The formation of a local zone of Cdc42 GTPase activity, which governs cell polarization in many cell types, requires not only local activation but also switch-off mechanisms. In this study, we identify Rga3, a paralog of Rga4, as a novel Cdc42 GTPase-activating protein (GAP) in the fission yeast Schizosaccharomyces pombe. Contrary to Rga4, Rga3 localizes with Cdc42-GTP to sites of polarity. Rga3 is dispensable for cell polarization during mitotic growth, but it limits the lifetime of unstable Cdc42-GTP patches that underlie cell pairing during sexual reproduction, masking a partly compensatory patch-wandering motion. In consequence, cells lacking rga3 hyperpolarize and lose out in mating competition. Rga3 synergizes with the Cdc42 GAPs Rga4 and Rga6 to restrict Cdc42-GTP zone sizes during mitotic growth. Surprisingly, triple-mutant cells, which are almost fully round, retain pheromone-dependent dynamic polarization of Cdc42-GTP, extend a polarized projection, and mate. Thus, the requirement for Cdc42-GTP hydrolysis by GAPs is distinct during polarization by intrinsic or extrinsic cues.
Polarization is critical for cell physiology. In most eukaryotic cell types, despite a great variety of shapes and functions, small GTPases, in particular the highly conserved Rho family GTPase Cdc42, regulate cell polarization (Etienne-Manneville, 2004). First identified for its role in the polarization of Saccharomyces cerevisiae cells for bud formation (Adams et al., 1990), the function of Cdc42 has been conserved through evolution as illustrated by cross-species complementation (Munemitsu et al., 1990; Shinjo et al., 1990; Miller and Johnson, 1994; Sasamura et al., 1997) and its requirement for polarization in numerous cell types including the fission yeast Schizosaccharomyces pombe (Miller and Johnson, 1994), Caenorhabditis elegans zygotes (Gotta et al., 2001; Kay and Hunter, 2001), Drosophila melanogaster neuroblasts (Atwood et al., 2007), or mammalian epithelia and oocytes (Wu et al., 2007; Wang et al., 2013).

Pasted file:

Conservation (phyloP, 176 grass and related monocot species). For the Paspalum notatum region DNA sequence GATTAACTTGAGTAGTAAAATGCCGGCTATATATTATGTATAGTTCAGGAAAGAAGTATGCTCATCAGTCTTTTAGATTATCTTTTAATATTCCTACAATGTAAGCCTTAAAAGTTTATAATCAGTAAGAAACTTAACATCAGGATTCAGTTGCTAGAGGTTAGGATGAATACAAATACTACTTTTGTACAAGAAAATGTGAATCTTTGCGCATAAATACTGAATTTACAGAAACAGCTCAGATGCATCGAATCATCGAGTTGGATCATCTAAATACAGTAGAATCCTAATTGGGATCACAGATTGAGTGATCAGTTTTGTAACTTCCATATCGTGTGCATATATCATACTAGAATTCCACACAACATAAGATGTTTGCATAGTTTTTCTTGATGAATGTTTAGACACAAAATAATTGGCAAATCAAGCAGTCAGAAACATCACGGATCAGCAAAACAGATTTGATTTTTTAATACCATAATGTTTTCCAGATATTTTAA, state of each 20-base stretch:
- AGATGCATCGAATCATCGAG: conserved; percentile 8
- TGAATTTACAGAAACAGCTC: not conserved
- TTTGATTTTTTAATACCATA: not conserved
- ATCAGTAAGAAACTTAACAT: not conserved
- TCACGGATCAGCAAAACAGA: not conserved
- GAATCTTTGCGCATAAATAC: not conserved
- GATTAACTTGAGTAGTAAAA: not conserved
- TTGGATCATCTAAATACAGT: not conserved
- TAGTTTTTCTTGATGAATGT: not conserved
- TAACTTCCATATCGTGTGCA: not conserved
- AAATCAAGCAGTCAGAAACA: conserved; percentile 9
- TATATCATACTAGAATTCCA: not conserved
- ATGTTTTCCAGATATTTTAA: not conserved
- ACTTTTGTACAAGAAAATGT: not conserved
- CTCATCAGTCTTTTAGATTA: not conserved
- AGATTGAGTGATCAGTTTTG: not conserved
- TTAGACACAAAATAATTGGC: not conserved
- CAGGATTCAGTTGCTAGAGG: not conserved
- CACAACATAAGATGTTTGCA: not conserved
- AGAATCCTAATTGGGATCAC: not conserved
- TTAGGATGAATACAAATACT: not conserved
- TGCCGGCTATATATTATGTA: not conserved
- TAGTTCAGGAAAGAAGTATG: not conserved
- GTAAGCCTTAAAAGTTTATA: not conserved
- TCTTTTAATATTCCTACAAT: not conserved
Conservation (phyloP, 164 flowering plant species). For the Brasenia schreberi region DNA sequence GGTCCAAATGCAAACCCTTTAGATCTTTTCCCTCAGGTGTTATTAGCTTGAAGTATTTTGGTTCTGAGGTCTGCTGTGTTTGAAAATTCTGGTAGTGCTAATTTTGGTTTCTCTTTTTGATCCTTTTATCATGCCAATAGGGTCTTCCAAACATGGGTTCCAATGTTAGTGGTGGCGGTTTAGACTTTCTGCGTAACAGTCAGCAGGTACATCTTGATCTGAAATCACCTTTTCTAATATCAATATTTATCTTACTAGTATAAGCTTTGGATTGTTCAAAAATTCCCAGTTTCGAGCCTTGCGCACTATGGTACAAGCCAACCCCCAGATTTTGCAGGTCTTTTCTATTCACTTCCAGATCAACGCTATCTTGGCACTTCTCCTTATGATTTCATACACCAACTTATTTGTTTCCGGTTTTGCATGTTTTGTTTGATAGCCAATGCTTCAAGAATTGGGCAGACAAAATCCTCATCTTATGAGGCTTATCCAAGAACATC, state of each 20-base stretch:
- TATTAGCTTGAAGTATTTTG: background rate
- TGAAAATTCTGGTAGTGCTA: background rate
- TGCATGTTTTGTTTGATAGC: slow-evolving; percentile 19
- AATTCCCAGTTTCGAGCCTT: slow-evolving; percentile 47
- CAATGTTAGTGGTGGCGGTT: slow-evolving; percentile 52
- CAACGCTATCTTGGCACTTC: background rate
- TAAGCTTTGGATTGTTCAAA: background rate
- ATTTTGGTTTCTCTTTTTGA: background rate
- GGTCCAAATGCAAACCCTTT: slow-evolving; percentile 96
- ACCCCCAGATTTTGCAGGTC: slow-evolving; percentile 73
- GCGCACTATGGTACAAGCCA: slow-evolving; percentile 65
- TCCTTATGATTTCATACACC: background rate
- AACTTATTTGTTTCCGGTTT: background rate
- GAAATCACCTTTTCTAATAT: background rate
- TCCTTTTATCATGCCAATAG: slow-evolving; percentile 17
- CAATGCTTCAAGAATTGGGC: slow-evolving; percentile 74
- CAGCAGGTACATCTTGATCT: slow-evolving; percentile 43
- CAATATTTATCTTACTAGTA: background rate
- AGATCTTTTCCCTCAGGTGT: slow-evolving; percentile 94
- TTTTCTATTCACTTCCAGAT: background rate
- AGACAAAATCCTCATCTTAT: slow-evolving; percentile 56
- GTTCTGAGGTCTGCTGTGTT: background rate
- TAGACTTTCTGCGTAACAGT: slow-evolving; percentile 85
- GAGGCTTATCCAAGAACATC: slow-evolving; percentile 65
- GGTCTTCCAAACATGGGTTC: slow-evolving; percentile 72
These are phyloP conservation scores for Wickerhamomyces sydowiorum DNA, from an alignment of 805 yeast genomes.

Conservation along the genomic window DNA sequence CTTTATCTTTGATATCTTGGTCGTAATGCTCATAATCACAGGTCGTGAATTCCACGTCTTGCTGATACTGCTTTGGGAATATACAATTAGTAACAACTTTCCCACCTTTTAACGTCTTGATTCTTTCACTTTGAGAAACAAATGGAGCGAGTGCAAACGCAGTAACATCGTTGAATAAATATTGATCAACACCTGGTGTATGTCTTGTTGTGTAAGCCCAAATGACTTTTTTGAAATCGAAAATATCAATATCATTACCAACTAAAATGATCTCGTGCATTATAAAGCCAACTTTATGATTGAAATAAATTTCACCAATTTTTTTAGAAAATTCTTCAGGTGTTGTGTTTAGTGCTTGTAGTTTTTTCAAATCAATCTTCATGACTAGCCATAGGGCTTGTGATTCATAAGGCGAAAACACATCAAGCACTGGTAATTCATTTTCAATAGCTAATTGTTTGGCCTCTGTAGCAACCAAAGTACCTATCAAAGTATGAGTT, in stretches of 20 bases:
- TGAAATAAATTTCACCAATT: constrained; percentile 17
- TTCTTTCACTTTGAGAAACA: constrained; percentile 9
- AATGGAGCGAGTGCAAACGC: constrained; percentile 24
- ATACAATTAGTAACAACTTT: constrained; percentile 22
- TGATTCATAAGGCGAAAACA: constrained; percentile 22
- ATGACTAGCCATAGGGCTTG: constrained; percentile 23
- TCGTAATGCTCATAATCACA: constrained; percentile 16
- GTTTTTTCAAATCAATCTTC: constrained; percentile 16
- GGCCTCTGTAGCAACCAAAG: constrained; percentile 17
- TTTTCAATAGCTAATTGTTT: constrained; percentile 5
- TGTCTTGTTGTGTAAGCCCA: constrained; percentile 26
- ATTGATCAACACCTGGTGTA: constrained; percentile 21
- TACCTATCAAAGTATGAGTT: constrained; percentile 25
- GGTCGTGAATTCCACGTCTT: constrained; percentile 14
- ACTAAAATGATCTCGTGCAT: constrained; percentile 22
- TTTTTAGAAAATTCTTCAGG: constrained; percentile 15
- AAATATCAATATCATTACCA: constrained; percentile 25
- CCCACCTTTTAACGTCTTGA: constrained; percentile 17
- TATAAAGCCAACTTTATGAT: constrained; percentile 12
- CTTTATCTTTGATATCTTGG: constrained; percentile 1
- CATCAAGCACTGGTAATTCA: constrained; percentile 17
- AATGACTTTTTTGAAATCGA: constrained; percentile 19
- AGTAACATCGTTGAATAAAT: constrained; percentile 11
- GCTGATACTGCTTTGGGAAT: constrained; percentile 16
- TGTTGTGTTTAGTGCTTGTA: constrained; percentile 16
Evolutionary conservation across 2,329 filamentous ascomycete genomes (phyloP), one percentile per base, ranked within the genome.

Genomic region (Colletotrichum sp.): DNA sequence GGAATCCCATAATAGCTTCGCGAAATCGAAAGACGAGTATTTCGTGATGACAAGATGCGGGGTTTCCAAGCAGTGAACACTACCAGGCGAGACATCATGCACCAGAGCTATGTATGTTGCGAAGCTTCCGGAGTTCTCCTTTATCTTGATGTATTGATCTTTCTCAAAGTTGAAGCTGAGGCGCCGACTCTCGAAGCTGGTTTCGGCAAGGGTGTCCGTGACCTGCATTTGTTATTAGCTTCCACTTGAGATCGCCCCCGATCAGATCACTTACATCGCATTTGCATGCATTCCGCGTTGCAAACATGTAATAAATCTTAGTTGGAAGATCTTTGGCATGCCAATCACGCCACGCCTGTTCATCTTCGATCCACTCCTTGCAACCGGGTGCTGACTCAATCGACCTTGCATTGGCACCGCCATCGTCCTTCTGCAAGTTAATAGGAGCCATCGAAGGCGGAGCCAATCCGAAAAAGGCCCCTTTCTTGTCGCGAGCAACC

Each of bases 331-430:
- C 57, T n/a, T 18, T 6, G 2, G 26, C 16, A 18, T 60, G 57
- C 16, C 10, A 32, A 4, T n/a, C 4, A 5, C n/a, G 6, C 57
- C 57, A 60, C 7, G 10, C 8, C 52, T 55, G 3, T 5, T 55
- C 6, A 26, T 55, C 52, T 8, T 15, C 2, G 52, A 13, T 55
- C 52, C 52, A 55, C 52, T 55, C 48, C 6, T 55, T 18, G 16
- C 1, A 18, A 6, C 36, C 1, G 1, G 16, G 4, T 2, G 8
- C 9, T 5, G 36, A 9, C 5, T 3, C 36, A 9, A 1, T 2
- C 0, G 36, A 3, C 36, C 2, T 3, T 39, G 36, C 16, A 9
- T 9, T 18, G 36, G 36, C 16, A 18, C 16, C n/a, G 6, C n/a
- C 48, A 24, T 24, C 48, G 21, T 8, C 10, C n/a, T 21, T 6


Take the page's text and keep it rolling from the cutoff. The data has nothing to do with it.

Cdc42 is under complex regulation and cycles between active and inactive states (Vetter and Wittinghofer, 2001). When bound to GTP, Cdc42 activates effectors including nucleators of actin assembly such as formins, regulators of vesicle secretion such as the exocyst complex, and members of the p21-activated kinase (PAK) family (Perez and Rincón, 2010). These collectively convert a localized Cdc42 signal into effective cell polarization. Cdc42 activation relies on guanine nucleotide exchange factors (GEFs), which promote exchange of GDP for GTP. For its inactivation, Cdc42 has intrinsic GTPase activity, which is also promoted by GTPase-activating proteins (GAPs). Cdc42, which associates with membranes through a prenyl moiety, can also be sequestered in the cytosol by GDP dissociation inhibitors (GDIs; DerMardirossian and Bokoch, 2005). Importantly, cycling of Cdc42 GTP-bound active and GDP-bound inactive states is critical for its function in cell polarization. In fission yeast, both Cdc42 disruption and constitutive activation lead to cell rounding and lethality, with disruption causing small round cells and constitutive activation causing large ones (Miller and Johnson, 1994; Bendezú et al., 2015). In consequence, the local activity of Cdc42 is critical for cell polarization.